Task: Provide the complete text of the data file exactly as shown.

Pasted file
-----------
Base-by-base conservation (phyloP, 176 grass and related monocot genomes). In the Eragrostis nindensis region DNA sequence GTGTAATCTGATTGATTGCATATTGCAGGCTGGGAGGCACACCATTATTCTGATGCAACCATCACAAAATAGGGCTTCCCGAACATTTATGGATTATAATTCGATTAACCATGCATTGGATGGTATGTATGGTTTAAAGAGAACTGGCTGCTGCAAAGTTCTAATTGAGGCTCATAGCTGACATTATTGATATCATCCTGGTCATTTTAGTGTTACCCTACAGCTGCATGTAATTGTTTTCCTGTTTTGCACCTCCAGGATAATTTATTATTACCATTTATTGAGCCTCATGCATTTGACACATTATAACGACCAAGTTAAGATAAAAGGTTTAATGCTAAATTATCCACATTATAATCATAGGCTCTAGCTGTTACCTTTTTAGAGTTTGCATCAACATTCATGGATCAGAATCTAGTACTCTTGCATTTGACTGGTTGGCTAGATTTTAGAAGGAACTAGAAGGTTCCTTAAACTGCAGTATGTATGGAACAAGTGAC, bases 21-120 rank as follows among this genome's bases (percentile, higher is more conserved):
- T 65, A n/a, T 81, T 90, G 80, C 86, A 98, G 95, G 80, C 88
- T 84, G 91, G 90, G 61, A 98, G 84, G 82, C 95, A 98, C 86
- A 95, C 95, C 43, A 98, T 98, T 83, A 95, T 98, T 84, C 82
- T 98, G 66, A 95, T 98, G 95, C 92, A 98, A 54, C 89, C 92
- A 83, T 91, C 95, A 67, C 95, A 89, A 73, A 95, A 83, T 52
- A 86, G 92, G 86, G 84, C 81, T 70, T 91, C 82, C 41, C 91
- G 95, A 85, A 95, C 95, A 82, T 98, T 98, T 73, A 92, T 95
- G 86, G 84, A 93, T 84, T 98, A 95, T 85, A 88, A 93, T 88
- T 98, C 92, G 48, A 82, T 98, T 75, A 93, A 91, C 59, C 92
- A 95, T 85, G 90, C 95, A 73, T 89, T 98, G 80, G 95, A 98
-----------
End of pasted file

Base-by-base conservation (phyloP, 176 grass and related monocot genomes). In the Eragrostis nindensis region DNA sequence GTGTAATCTGATTGATTGCATATTGCAGGCTGGGAGGCACACCATTATTCTGATGCAACCATCACAAAATAGGGCTTCCCGAACATTTATGGATTATAATTCGATTAACCATGCATTGGATGGTATGTATGGTTTAAAGAGAACTGGCTGCTGCAAAGTTCTAATTGAGGCTCATAGCTGACATTATTGATATCATCCTGGTCATTTTAGTGTTACCCTACAGCTGCATGTAATTGTTTTCCTGTTTTGCACCTCCAGGATAATTTATTATTACCATTTATTGAGCCTCATGCATTTGACACATTATAACGACCAAGTTAAGATAAAAGGTTTAATGCTAAATTATCCACATTATAATCATAGGCTCTAGCTGTTACCTTTTTAGAGTTTGCATCAACATTCATGGATCAGAATCTAGTACTCTTGCATTTGACTGGTTGGCTAGATTTTAGAAGGAACTAGAAGGTTCCTTAAACTGCAGTATGTATGGAACAAGTGAC, bases 21-120 rank as follows among this genome's bases (percentile, higher is more conserved):
- T 65, A n/a, T 81, T 90, G 80, C 86, A 98, G 95, G 80, C 88
- T 84, G 91, G 90, G 61, A 98, G 84, G 82, C 95, A 98, C 86
- A 95, C 95, C 43, A 98, T 98, T 83, A 95, T 98, T 84, C 82
- T 98, G 66, A 95, T 98, G 95, C 92, A 98, A 54, C 89, C 92
- A 83, T 91, C 95, A 67, C 95, A 89, A 73, A 95, A 83, T 52
- A 86, G 92, G 86, G 84, C 81, T 70, T 91, C 82, C 41, C 91
- G 95, A 85, A 95, C 95, A 82, T 98, T 98, T 73, A 92, T 95
- G 86, G 84, A 93, T 84, T 98, A 95, T 85, A 88, A 93, T 88
- T 98, C 92, G 48, A 82, T 98, T 75, A 93, A 91, C 59, C 92
- A 95, T 85, G 90, C 95, A 73, T 89, T 98, G 80, G 95, A 98